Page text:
By Zoe Sottile, CNN
Miners working in the Klondike gold fields discovered the frozen baby woolly mammoth on Tuesday in Trʼondëk Hwëchʼin traditional territory, according to a news release from the Yukon government.
Elders from the Trʼondëk Hwëchʼin, a First Nations group that has lived along the Yukon River for millennia, named the mammoth calf Nun cho ga, which means “big baby animal” in the Hän language.
Tr’ondëk Hwëch’in Chief Roberta Joseph called the discovery a “remarkable recovery for our First Nation” in the release.
“We look forward to collaborating with the Yukon government on the next steps in the process for moving forward with these remains in a way that honours our traditions, culture, and laws. We are thankful for the Elders who have been guiding us so far and the name they provided,” Joseph said.
The baby is female and likely died during the ice age over 30,000 years ago, according to the release. While a partial mammoth calf was found in 1948 in Alaska, Nun cha go is the first near complete and best-preserved mummified woolly mammoth found in North America, the release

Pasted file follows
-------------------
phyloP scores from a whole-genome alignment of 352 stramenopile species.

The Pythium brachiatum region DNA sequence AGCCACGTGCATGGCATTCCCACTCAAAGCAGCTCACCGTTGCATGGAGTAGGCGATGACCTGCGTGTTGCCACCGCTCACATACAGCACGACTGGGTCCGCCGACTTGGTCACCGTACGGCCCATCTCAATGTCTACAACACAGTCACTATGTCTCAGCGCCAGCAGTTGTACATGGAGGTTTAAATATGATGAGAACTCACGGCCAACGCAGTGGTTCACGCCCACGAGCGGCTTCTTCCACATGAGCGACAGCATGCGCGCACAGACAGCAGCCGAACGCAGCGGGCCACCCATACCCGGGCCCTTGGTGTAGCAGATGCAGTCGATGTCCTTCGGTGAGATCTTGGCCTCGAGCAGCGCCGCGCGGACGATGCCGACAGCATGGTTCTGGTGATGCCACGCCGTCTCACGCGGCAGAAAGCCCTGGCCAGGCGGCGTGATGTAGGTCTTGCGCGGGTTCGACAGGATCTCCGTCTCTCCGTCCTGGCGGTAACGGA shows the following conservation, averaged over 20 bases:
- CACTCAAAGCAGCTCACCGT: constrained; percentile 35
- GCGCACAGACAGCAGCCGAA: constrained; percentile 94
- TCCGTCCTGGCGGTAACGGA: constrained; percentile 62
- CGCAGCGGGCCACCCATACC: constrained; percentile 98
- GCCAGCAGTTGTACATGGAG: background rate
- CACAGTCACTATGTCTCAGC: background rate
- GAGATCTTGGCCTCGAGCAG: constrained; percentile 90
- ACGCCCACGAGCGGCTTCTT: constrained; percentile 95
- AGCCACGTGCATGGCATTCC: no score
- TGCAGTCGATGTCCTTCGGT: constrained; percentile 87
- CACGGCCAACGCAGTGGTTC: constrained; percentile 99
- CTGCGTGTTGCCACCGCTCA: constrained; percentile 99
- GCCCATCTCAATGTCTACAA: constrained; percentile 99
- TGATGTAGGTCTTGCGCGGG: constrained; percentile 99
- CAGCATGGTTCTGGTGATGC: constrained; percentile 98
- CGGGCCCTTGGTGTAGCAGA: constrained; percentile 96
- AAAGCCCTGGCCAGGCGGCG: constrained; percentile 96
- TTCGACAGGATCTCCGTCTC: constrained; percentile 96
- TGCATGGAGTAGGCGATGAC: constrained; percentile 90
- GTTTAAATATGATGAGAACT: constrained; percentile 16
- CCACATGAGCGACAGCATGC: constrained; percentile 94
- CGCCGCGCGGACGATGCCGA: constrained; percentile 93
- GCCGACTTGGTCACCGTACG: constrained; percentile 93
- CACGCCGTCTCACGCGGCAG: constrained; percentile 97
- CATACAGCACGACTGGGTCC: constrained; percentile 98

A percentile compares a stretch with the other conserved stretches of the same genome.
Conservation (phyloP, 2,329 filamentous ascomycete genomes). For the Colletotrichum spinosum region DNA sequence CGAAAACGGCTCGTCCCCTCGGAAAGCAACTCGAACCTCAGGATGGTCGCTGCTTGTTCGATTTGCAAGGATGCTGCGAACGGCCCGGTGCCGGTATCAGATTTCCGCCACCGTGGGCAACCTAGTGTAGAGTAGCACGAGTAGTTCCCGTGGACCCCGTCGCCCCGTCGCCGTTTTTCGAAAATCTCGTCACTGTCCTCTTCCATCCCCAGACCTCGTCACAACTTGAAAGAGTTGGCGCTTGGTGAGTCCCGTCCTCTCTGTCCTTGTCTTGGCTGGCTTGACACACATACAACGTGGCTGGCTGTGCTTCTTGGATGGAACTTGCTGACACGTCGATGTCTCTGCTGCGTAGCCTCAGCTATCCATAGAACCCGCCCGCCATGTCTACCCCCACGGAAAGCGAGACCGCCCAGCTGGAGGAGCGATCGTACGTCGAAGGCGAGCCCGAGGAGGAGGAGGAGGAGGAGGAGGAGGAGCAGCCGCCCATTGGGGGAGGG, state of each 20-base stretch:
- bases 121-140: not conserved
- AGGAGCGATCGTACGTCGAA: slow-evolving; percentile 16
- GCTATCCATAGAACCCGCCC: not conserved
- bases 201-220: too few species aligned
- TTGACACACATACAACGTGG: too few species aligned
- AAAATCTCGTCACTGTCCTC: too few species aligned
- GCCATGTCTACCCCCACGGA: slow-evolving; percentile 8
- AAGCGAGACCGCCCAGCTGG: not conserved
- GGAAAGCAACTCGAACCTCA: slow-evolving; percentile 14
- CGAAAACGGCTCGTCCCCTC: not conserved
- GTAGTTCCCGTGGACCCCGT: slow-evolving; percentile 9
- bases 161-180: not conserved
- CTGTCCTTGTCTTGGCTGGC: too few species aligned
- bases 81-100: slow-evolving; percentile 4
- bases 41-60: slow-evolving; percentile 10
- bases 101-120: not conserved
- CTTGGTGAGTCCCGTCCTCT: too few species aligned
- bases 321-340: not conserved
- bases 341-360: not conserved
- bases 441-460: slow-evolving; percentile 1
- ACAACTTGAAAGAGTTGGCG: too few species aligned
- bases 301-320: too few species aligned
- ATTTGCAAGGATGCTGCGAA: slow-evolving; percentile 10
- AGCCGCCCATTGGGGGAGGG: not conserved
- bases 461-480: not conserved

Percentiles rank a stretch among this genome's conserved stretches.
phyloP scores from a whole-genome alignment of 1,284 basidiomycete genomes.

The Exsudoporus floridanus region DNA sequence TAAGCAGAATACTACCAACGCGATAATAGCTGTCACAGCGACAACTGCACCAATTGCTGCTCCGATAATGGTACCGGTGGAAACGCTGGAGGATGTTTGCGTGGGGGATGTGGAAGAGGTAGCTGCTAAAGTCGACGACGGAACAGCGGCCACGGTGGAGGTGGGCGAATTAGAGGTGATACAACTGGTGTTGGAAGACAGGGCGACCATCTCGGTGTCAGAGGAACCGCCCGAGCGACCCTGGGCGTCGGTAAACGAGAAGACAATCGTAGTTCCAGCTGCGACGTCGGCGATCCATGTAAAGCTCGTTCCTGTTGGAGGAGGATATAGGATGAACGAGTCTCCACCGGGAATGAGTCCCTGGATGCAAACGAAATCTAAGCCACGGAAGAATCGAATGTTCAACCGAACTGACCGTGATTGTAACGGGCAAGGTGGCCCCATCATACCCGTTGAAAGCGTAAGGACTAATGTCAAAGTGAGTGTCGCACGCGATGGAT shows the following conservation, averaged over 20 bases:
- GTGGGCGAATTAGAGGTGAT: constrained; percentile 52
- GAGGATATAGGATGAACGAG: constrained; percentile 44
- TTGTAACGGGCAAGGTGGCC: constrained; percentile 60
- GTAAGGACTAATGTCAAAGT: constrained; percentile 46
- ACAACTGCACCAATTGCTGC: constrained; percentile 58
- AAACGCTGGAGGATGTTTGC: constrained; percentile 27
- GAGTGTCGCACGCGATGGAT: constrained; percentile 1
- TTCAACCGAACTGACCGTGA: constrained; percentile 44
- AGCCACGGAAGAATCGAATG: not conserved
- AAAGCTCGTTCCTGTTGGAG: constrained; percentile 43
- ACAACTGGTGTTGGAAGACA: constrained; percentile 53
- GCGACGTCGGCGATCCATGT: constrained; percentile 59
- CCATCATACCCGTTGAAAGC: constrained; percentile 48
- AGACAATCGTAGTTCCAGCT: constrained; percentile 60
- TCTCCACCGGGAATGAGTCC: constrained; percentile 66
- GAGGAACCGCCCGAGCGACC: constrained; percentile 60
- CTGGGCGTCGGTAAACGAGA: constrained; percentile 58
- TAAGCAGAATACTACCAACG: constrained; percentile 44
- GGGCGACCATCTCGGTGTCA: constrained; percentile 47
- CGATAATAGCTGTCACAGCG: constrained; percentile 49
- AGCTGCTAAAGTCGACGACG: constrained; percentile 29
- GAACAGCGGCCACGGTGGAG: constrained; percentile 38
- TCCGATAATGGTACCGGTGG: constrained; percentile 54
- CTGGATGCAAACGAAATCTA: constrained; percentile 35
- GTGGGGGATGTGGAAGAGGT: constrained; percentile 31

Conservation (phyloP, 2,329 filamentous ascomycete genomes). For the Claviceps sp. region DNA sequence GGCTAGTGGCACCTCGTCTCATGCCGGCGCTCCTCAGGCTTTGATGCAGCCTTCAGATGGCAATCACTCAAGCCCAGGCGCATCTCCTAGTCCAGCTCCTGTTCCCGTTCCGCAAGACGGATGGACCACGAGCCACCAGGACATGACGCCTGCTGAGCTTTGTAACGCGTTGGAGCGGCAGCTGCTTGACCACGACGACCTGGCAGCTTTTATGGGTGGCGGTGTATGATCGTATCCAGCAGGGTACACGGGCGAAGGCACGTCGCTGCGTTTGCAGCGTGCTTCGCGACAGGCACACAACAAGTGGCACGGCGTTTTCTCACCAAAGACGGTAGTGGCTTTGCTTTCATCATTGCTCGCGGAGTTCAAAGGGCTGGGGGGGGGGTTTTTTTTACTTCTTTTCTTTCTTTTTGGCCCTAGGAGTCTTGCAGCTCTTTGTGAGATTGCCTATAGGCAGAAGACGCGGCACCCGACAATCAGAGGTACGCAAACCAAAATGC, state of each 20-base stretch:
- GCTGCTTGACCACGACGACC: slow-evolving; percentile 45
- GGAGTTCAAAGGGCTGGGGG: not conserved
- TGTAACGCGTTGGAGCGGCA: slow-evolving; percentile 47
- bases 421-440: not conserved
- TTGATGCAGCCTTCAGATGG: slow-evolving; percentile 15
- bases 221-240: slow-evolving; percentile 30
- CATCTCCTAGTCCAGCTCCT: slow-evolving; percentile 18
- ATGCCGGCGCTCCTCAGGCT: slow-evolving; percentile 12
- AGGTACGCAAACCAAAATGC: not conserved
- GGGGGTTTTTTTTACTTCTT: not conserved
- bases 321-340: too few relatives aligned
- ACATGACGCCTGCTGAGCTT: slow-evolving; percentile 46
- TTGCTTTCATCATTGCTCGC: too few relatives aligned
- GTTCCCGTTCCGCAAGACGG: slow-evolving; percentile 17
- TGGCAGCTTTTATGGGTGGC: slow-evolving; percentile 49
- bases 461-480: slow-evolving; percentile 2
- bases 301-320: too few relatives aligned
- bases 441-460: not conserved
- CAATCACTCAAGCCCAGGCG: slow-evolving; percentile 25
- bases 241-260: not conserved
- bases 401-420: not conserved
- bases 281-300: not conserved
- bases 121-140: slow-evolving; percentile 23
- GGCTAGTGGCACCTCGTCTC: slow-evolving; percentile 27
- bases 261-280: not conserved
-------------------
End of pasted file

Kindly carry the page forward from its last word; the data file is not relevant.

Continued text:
“It’s amazing,” said Tr’ondëk Hwëch’in Elder Peggy Kormendy in the news release. “It took my breath away when they removed the tarp. We must all treat it with respect.”
Recovering the mummified calf required collaboration between Treadstone Mining, Trʼondëk Hwëchʼin and the government of Yukon, says the release.
“As an ice age palaeontologist, it has been one of my life long dreams to come face to face with a real woolly mammoth,” said Yukon paleontologist Grant Zazula in the release. “That dream came true today. Nun cho ga is beautiful and one of the most incredible mummified ice age animals ever discovered in the world. I am excited to get to know her more.”
Scientists believe woolly mammoths, who wandered North America alongside wild horses, cave lions and giant bison, went extinct as late as 4,000 years ago. As an adult, Nun cho ga could have grown as tall as 13 feet at the shoulder.
On Twitter, geomorphologist Dan Shugar described his own experience helping recover the mummified baby, and noted the “incredible” preservation of her toe nails, hide, hair, trunk and intestines.
“Being part of the recovery of Nun cho ga, the baby woolly mammoth found in the permafrost in the Klondike this week (on Solstice and Indigenous Peoples’ Day!), was the most exciting scientific thing I have ever been part of, bar none,” he wrote.
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